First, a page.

Some functional types in C#

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Update: I now have a project on GitHub containing this code at https://github.com/Richiban/Richiban.Func Check this repository for up to date code.

Continuing with my long-running train of thought in bringing some functional programming concepts to my C# projects, I have implemented a type called Optional, roughly equivalent to `Option` from F# or `Maybe a` from Haskell. If you’re not familiar with these concepts, then imagine Nullable from .NET, but applicable to all types (not just value types). The whole idea is that, rather than using a null reference of T to represent a missing value you use a new type–Optional–that can exist in one of two states: it either contains a value of T or does not.

This is a very important difference that I will explain over the course of this post. First, let’s look at the type definition itself. It’s quite long, so feel free to skim-read it at this point and refer back to it at later points in the post.

using System;
using System.Collections;
using System.Collections.Generic;

namespace FunctionalCSharp
{
    public struct Optional<T> : IEnumerable<T>
    {
        public static readonly Optional<T> None = new Optional<T>();
        private readonly T _value;
        public readonly bool HasValue;

        public Optional(T value)
        {
            HasValue = value != null;

            _value = value;
        }

        public T Value
        {
            get
            {
                if (HasValue)
                {
                    return _value;
                }
                throw new InvalidOperationException("The Optional does not have a value");
            }
        }

        public static Optional<T> Create(T value)
        {
            return new Optional<T>(value);
        }

        public static implicit operator Optional<T>(T value)
        {
            return new Optional<T>(value);
        }

        public Optional<TResult> Select<TResult>(Func<T, TResult> func)
        {
            if (HasValue)
                return new Optional<TResult>(func(_value));

            return new Optional<TResult>();
        }

        public Optional<TResult> SelectMany<TResult>(Func<T, Optional<TResult>> func)
        {
            if (HasValue)
                return func(_value);

            return new Optional<TResult>();
        }

        public Optional<TResult> SelectMany<TCollection, TResult>(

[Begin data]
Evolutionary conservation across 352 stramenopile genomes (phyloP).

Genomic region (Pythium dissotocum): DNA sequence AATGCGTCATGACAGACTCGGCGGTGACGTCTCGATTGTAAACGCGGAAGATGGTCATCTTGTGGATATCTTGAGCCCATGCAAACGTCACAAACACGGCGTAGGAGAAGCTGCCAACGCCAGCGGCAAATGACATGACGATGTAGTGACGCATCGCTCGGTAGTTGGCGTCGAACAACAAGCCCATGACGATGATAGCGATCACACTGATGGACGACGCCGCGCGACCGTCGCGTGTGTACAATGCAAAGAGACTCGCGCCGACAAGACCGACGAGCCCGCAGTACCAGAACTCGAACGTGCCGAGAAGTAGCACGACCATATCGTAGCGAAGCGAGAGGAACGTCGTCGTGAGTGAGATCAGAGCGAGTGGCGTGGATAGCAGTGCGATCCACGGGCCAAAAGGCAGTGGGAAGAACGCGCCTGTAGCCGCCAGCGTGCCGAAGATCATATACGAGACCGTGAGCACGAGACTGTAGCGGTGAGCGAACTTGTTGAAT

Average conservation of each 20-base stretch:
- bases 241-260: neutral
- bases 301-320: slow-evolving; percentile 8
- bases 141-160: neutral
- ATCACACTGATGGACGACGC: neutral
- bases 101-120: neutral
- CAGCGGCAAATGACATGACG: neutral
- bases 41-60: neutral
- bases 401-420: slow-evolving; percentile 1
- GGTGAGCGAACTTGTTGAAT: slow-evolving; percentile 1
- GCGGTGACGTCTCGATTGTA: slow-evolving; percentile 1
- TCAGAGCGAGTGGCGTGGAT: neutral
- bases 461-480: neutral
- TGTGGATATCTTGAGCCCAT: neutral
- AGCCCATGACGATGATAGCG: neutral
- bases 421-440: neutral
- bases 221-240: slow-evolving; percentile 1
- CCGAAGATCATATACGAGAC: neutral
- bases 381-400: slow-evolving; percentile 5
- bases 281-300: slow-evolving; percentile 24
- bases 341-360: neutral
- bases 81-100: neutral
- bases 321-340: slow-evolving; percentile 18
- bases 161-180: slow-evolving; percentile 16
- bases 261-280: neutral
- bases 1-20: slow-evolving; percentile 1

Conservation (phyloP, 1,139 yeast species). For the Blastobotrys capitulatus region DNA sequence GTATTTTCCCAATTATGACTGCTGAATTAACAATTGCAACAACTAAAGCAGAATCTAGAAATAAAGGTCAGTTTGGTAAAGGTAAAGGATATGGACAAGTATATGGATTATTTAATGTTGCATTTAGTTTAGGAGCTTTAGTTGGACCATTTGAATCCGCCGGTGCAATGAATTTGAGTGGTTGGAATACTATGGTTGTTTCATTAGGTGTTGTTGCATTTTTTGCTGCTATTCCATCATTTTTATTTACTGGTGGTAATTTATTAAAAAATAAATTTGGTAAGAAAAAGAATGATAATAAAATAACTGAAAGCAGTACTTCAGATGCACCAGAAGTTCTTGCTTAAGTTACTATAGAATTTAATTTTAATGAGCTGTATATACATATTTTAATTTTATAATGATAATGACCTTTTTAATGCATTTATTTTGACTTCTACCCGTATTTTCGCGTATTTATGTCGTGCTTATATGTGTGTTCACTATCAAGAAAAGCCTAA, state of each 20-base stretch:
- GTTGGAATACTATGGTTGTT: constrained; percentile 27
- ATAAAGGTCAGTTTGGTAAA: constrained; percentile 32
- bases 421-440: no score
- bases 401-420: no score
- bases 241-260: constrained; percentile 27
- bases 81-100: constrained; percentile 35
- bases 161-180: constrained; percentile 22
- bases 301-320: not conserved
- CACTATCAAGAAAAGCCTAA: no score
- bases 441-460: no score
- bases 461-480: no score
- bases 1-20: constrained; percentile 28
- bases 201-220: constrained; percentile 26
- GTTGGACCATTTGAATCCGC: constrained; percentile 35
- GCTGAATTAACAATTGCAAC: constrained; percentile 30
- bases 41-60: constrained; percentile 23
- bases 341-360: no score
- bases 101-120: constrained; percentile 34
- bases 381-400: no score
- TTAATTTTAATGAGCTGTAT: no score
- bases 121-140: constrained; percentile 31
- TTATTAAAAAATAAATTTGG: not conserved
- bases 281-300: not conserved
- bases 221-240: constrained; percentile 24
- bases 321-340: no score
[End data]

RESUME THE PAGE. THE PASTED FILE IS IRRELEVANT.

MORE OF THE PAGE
Func<T, Optional<TCollection>> intermediateSelector,
            Func<T, TCollection, TResult> resultSelector)
        {
            if (HasValue)
            {
                var inner = intermediateSelector(_value);

                if (inner.HasValue)
                {
                    return resultSelector(_value, inner._value);
                }
            }

            return new Optional<TResult>();
        }

        public Optional<T> Where(Func<T, bool> func)
        {
            if (HasValue &amp;&amp; func(_value))
            {
                return this;
            }

            return new Optional<T>();
        }

        public void Iter(Action<T> action)
        {
            if (HasValue)
            {
                action(_value);
            }
        }

        public T GetValueOrDefault(T defaultValue = default(T))
        {
            if (HasValue)
                return _value;
            return defaultValue;
        }

        public TResult Match<TResult>(Func<TResult> none, Func<T, TResult> some)
        {
            if (HasValue)
                return some(_value);
            return none();
        }

        public void Switch(Action none, Action<T> some)
        {
            if (HasValue)
                some(_value);

            none();
        }

        public IEnumerator<T> GetEnumerator()
        {
            if (HasValue)
                yield return Value;
        }

        IEnumerator IEnumerable.GetEnumerator()
        {
            return GetEnumerator();
        }

        public override string ToString()
        {
            if (HasValue)
            {
                return _value.ToString();
            }
            return "<none>";
        }
    }
}

There’s quite a lot going on here! First, since one of the reasons for the existence of this type is so that we don’t have to deal with null references, so this type is a struct. The methods can be grouped into three categories:

Convenience functions

Switch, Match, GetValueOrDefault